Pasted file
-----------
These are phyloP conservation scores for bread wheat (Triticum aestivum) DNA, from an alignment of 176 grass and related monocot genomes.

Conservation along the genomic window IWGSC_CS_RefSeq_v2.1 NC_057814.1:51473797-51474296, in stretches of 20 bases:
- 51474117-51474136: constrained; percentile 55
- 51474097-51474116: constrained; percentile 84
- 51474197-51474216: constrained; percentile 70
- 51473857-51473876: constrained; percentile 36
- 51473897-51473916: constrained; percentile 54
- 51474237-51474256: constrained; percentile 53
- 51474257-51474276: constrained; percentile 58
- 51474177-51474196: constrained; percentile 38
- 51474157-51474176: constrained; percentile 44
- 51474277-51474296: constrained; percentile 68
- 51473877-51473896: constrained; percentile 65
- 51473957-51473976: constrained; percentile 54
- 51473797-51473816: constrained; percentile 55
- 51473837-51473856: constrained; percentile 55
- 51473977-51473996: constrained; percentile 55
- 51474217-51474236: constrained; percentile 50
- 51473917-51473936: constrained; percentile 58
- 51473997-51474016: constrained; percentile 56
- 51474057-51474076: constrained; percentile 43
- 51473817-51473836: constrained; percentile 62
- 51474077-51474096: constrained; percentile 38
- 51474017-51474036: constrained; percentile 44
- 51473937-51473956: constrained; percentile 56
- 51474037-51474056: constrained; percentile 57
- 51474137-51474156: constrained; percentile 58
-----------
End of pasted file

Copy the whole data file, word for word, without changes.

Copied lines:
These are phyloP conservation scores for bread wheat (Triticum aestivum) DNA, from an alignment of 176 grass and related monocot genomes.

Conservation along the genomic window IWGSC_CS_RefSeq_v2.1 NC_057814.1:51473797-51474296, in stretches of 20 bases:
- 51474117-51474136: constrained; percentile 55
- 51474097-51474116: constrained; percentile 84
- 51474197-51474216: constrained; percentile 70
- 51473857-51473876: constrained; percentile 36
- 51473897-51473916: constrained; percentile 54
- 51474237-51474256: constrained; percentile 53
- 51474257-51474276: constrained; percentile 58
- 51474177-51474196: constrained; percentile 38
- 51474157-51474176: constrained; percentile 44
- 51474277-51474296: constrained; percentile 68
- 51473877-51473896: constrained; percentile 65
- 51473957-51473976: constrained; percentile 54
- 51473797-51473816: constrained; percentile 55
- 51473837-51473856: constrained; percentile 55
- 51473977-51473996: constrained; percentile 55
- 51474217-51474236: constrained; percentile 50
- 51473917-51473936: constrained; percentile 58
- 51473997-51474016: constrained; percentile 56
- 51474057-51474076: constrained; percentile 43
- 51473817-51473836: constrained; percentile 62
- 51474077-51474096: constrained; percentile 38
- 51474017-51474036: constrained; percentile 44
- 51473937-51473956: constrained; percentile 56
- 51474037-51474056: constrained; percentile 57
- 51474137-51474156: constrained; percentile 58